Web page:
Expert 3: Yeah, I would say that's right. I think primarily what we're looking at is the extensive recon that's done by Octo Tempest. They look at whoever they can find that works at a certain company that they're targeting, whether it's through open-source research, and they're really effective in finding individuals that they can get elevated like PII access to. And they can find their Social Security numbers, they can find their other pieces of personal information that they can use to - when they call up the help desk or try to socially engineer somebody else. And I think a lot of that stems back to if you think about like who Octo Tempest is and kind of how they started, right, when they have - when they started with SIM swapping activity and cryptocurrency thefts, time and research was really needed for those activities. They needed to know everything about a target, they needed to know how they can gain access, how they can social engineer their way to access. And I think it also speaks to how fast they are because, you know, once they SIM swap somebody or once they're attempting to, you know, steal cryptocurrency, as they did in the past, right, time is not on their side. They have to move very quickly. So, I think that's where we see a lot of that type of tactics roll over to what they're doing now, especially this year.
Sherrod DeGrippo: I keep hearing the word "fast," they keep being described as very fast. Which I think is part of the interest in this as a threat actor group because it does create that like keyboard-to-keyboard, as you were saying before. And I also think organizations - you know, the savvy organizations, when they read these profiles on this threat actor, are seeing how fast they are. And it's really, really deeply concerning that they're able to just like snap their fingers and turn around, you know, a breach into a ransomware event.
Expert 2: Well, I think that part of that is necessity because not every victim organization is - the hyperbole I'm going to use here is incompetent because a lot of the people that they target are highly competent organizations that can respond and do respond and respond quickly. And they have to move quickly because they know that they're going to be detected at some point.
Sherrod DeGrippo: It kind of increases the stakes. And I think it's really interesting that there is this sort of personality of this threat actor group, from what I can tell. You know, they've adapted to become this particular kind of like almost digital crash and - you know, like smash and grab kind of situation, but they are grabbing potentially millions and millions of dollars. Speaking of that, let me ask this. It looks like final payload is primarily BlackCat. Is it always BlackCat ransomware? Is it always ransomware? What are we seeing in terms of - it's listed as BlackCat in the blog. Are there other variants? Are they doing stuff other than ransomware? What's the end game?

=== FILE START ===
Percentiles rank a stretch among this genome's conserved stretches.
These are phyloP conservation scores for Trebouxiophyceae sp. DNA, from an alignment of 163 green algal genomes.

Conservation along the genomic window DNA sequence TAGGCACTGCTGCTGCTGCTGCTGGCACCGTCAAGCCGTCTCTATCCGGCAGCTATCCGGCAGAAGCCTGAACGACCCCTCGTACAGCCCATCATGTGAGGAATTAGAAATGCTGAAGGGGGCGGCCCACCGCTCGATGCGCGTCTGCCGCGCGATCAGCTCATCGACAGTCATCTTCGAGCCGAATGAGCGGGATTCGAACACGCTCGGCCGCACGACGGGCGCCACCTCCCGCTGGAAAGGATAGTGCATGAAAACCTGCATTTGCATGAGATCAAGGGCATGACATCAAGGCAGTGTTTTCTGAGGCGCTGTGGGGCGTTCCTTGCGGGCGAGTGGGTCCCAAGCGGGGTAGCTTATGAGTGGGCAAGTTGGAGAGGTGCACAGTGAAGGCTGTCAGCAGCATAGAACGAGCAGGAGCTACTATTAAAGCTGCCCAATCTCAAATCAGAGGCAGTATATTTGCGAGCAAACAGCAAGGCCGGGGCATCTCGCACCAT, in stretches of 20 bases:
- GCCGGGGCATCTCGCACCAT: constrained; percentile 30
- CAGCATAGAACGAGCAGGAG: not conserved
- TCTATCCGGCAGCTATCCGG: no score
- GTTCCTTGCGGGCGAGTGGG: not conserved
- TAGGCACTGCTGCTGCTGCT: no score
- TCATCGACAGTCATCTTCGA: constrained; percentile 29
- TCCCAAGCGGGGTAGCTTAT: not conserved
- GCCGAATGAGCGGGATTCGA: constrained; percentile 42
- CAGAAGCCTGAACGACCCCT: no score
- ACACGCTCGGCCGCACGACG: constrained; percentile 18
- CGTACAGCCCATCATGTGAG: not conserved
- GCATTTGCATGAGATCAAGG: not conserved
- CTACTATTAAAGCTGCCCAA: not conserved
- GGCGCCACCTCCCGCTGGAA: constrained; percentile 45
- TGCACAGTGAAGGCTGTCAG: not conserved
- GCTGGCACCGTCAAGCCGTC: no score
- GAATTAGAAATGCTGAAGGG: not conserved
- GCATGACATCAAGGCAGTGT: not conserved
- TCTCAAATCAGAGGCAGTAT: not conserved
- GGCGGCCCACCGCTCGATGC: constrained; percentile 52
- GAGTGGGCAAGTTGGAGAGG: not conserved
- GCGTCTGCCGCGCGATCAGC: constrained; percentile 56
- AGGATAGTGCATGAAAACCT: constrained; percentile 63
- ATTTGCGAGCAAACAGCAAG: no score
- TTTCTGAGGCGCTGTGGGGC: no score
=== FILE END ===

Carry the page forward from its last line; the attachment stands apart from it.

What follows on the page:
Expert 3: Yeah. Typically, what we see is a mixture. I think the goal, right, is financial gain. And a lot of that is - when they started in 2023, it was through extortion. They partnered with the BlackCat like ransomware leak site to extort victims by, you know, threatening to release information that they've stolen from the environment. Soon after, we started seeing deployment of ransomware. I think, to this day, we haven't seen anything outside of BlackCat. But I think, ultimately, their goal is to identify some financial gain one way or the other once they compromise these companies. One thing I wanted to add, too, that's kind of unique, and it's also listed in the blog, is primarily when you look at ransomware actors, they're in Eastern European regions or regions where Western law enforcement cannot reach them. This is kind of an interesting difference about Octo Tempest. As far as we know, you know, they're native English speakers, they are presumed to be in areas that are not in those traditional ransomware ecosystems or environments. So, they're playing a different game while still being in this ransomware ecosystem.
Sherrod DeGrippo: That's interesting. And I read in one of the other writeups, I can't remember who the vendor was that did the writeup on it, but it said that they're potentially - when they're doing the over-the-phone social engineering of like IT admins and stuff, they're like using fake accents. Have you guys heard that?
Expert 2: Yeah. So, we've had the privilege of listening in to a few calls. So, there are some fake accents. And, honestly, the - it probably speaks to some of the maturity of this group, but there have been instances of just obvious trolling. One instance that always comes to mind is they had social engineered the help desk into removing MFA and resetting the user's password. And this particular help desk agent was trying to be helpful and he was using I think a command prompt. And then the Octo Tempest person on the other end was like, "Oh, you're a ninja with that PowerShell. Man, I've never seen that before." Right? So, there's a little bit of - there's both, there's accents, there's trolling, you know, the whole - the full gambit. But I think I'll say, at least in the calls that I've been privy to, there's never been one where we sat back and was, "Oh, well, that's just perfect social engineering." Right? There's always some type of awkward pause, for example, like I mentioned before, that, you know, retrieving the Social Security number, I think there was maybe like a minute of dead air. So, there's always something. Right? Or, in some instances - actually, in a couple instances, the help desk agent, you know, would say, "No, this isn't right. I'm terminating the call," or, you know, "I know who so and so is and you're definitely not them. I'm terminating. And I'm going to, you know, start an instant." Right? So, they're not some social engineering savants. Right? There's some in some cases. And, actually, most cases that I've see, there's always something there that kind of sticks out that should raise a red flag, you know, if help desk personnel are following proper training.